WE were treated on Wednesday morning to a diatribe from Dame Jackie Baillie for nearly nine minutes, complaining about the wrong coding of women who had hysterectomies over the last 30-40 years. Some should have been called for smear tests as not all of the cervix was removed.

Baillie said this emerged in 2021 and there has now been a three-year delay. I wonder, did anything happen during those three years? Covid Covid Covid.

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She claims there has been no apology from the SNP – what about Labour? This happened under Labour’s watch, but Baillie states it is up to the government of the day to sort it. Just like the government of the day has had to sort out Labour Glasgow women’s equal pay – not done until there was an SNP council. Just like the government of the day has had to continue paying the PFI debts visited on us from Labour.

And of course no apology from Labour for any of this, indeed the word Labour was not uttered once. No reference at all to the government of these past years.

Any time a politician is on BBC they are asked about current issues, but not when it is Labour – just given a nine-minute platform uninterrupted to complain about the SNP government.

Labour were “unavailable” to talk about Gaza on The Sunday Show – I wonder why.

Winifred McCartney

I LISTEN to Good Morning Scotland on a Wednesday as I want to know what story they have researched in preparation for the Holyrood opposition parties to use as an attack subject for First Minister’s Questions the next day. This week they chose to provide these parties with a story about cervical cancer which dates back to pre-1997. So, they brought on Jackie Baillie to give her usual anti-Scottish Government tirade and left her to do it unchallenged.

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I used to get really annoyed at BBC Scotland’s anti-SNP/Scottish Government/independence stance but, having watched Reporting Scotland and listened to Good Morning Scotland for some years, I’ve discovered that they have absolutely no shame in presenting the stories they choose to run, the angle they take on each story, the spokespersons they choose so as to be most abusive to the Scottish Government (eg Jackie Baillie, Murdo Fraser, Craig Hoy etc) and the language they employ to give the most negative impression of that government.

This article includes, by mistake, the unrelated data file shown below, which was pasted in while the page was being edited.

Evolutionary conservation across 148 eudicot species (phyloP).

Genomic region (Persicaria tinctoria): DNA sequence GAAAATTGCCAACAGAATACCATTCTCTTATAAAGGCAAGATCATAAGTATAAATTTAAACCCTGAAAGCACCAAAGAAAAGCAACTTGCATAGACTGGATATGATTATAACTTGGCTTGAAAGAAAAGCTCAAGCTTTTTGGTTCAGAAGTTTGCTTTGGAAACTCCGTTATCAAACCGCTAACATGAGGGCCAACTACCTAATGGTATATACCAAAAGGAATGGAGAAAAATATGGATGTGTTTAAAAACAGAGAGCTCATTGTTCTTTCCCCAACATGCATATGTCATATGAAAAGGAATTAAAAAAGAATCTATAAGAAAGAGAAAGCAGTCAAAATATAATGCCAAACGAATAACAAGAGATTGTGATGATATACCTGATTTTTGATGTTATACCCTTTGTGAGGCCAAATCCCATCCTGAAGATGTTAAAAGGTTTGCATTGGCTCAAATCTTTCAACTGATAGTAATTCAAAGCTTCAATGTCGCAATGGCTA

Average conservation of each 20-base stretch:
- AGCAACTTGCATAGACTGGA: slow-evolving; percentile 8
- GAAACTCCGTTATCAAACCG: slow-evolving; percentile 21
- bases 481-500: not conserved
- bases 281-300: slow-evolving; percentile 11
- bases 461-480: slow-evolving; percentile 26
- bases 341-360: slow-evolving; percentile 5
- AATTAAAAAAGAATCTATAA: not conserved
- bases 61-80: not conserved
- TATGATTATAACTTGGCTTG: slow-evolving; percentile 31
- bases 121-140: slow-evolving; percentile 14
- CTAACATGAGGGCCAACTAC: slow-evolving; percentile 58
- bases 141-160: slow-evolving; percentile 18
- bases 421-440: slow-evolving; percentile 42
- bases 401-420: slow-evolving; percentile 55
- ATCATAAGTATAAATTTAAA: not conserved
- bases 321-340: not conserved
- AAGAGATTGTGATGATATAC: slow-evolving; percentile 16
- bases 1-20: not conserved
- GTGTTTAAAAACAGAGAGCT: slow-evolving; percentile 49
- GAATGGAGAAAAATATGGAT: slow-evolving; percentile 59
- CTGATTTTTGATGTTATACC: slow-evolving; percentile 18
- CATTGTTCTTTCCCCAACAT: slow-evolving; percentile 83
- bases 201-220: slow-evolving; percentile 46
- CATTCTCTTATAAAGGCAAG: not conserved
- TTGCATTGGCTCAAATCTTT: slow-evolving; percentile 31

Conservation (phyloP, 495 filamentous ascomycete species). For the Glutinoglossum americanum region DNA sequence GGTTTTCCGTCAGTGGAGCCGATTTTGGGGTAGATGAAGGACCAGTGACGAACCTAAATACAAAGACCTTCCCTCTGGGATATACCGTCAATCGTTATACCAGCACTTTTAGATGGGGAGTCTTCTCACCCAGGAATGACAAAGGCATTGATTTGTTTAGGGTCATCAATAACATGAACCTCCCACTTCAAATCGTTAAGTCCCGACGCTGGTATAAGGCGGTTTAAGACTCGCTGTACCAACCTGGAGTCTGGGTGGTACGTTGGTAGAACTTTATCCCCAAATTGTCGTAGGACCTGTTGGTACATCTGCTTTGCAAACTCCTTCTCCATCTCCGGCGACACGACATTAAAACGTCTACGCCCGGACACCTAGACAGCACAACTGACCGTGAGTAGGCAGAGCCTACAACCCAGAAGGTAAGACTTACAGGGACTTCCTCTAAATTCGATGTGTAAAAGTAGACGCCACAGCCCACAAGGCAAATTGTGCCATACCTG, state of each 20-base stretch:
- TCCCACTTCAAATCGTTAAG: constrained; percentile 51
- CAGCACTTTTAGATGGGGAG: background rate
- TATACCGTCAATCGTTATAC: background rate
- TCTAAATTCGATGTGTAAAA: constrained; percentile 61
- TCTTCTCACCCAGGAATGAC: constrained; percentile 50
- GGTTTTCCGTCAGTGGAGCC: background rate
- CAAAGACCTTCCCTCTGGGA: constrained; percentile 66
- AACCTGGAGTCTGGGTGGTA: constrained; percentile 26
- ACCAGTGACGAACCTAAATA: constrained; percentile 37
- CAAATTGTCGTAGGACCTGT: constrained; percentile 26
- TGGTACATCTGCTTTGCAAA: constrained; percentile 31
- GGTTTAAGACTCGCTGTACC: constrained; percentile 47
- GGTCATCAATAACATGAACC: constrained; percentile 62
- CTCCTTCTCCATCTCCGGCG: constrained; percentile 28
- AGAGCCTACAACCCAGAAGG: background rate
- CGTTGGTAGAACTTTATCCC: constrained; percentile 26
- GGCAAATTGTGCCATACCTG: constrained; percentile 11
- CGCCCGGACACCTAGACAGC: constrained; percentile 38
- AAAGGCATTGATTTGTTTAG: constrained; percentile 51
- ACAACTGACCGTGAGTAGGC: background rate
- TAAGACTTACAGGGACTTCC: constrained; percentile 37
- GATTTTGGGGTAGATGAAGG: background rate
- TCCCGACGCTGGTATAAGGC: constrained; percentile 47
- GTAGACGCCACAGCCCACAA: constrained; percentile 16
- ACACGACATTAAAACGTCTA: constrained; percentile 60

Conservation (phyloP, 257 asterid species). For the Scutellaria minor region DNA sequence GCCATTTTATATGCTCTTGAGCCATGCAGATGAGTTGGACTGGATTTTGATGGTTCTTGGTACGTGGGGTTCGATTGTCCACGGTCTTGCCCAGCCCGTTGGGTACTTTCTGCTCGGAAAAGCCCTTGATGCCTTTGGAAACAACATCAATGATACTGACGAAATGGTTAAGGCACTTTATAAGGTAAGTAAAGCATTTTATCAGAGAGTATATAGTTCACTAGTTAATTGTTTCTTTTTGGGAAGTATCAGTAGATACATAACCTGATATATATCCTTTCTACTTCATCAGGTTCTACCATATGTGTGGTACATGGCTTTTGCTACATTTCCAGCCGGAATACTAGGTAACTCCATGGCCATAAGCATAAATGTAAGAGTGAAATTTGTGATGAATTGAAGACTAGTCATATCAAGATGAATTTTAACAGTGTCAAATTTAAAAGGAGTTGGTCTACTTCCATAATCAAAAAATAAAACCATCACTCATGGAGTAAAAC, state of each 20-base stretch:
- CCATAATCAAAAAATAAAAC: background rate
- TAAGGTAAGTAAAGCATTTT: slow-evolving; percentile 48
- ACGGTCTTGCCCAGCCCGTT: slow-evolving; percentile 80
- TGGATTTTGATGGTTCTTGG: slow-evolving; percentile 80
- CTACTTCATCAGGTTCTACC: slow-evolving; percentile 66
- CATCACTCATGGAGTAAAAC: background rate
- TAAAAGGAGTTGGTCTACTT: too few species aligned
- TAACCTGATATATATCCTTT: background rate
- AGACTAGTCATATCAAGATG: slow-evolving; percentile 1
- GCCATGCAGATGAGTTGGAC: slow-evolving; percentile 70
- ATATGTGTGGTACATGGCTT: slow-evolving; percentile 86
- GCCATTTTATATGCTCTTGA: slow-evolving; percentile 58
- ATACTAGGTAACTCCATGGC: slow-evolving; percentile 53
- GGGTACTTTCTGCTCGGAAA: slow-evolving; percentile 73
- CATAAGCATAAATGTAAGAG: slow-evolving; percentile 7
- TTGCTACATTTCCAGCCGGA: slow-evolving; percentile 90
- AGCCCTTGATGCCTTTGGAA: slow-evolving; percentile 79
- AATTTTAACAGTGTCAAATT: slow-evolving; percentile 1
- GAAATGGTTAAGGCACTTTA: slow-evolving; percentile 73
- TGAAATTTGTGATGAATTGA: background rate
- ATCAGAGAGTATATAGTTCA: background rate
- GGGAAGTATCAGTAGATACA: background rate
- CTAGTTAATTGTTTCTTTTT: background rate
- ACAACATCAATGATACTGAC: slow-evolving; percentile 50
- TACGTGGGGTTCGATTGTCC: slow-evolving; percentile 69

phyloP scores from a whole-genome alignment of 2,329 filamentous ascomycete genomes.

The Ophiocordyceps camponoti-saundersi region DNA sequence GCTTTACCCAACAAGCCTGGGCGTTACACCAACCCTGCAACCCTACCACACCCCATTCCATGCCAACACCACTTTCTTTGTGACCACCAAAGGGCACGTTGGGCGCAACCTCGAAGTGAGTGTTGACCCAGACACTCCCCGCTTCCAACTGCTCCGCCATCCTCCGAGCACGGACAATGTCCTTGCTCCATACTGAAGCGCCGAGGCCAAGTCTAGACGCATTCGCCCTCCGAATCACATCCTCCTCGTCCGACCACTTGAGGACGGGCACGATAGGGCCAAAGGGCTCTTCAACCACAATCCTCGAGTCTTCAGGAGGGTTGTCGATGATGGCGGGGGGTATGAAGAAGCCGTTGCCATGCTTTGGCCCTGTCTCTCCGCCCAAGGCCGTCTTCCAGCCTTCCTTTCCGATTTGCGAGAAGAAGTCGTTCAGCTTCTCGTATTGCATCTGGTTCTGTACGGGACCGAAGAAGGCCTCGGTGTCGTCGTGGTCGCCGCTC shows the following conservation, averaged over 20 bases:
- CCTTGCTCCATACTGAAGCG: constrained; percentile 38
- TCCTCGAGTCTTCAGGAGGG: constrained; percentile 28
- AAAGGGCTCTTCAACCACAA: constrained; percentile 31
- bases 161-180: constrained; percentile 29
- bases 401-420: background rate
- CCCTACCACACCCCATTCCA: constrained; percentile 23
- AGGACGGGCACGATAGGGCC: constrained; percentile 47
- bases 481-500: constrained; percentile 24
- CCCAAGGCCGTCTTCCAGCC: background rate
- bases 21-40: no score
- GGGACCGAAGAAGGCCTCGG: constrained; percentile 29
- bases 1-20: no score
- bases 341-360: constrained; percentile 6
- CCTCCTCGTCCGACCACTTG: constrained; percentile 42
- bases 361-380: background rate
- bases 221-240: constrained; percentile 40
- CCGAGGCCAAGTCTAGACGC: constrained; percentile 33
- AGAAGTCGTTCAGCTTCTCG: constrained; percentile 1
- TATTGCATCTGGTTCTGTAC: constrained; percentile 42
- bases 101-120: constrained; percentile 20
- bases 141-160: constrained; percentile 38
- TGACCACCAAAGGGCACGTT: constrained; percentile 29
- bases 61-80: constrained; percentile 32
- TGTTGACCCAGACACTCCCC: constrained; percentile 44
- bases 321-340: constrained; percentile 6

Nowadays, I comfort myself in knowing that their lack of balance has gone so far that the Scottish listeners are just hugely amused by them. Whatever happened to subtlety?

Alasdair Forbes
Farr, Inverness-shire

OTHER UK nations recognise the superiority of Scotland’s health and benefits systems compared with their own, yet the Scottish media and Unionist politicians seem to derive great pleasure in criticising both.

Paul Kellagher is a social worker in Northern Ireland who manages several children’s services where the number of referrals to its family services hub has soared by 160%. He praises the Scottish Child Payment and calls for its adoption in Northern Ireland. The Joseph Rowntree Foundation agrees, and has called the Child Payment a “watershed” that shows poverty can be tackled with political will.

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On Tuesday morning on Radio 4, Alison Morton, CEO of the Institute of Health Visiting in England, said that “many children are not receiving the support they need” due to a 40% cut in health visitors over the last nine years. When babies and their families aren’t seen by a health visitor, the early-warning mechanism to identify problems and treat them before they become critical is stripped out. This has knock-on effects on other services such as A&E visits, which in England have risen 42% in the last decade. The under-ones are the highest users of A&E.

Ms Morton noted that “In Scotland they don’t have this problem because they have intensive home visiting by health visitors who support families in the heart of communities.”

On February 5 on Radio 4, Sir Andrew Pollard expressed concern about rising infant mortality rates in England. Of the four nations, Scotland has the lowest infant mortality, 3.1 deaths per 1000 live births, vs 3.8 in England, 4.2 in Wales and 4.5 in NI.

The Scottish Government understands the value of investing in children who are the future, and that independence will enable them to do more. It’s a pity children in other UK nations aren’t as fortunate.

Leah Gunn Barrett

IT is welcoming to read that the cruise company Saga is coming to terms with the inevitable certainty of Scottish independence.

Why have I come to this dramatic conclusion? Well, in its recent cruise brochure it promoted a ten-night cruise that will depart from Dover. It will then travel to the Scilly Isles and onward to Belfast before turning east to dock in Liverpool. After viewing the Liver Birds, it will then turn south for Holyhead and Fishguard before finally returning to Dover.

So why my conclusion? The name that Saga gives to this cruise is the “Great British Explorer”!

Mike Power
Kemnay, Aberdeenshire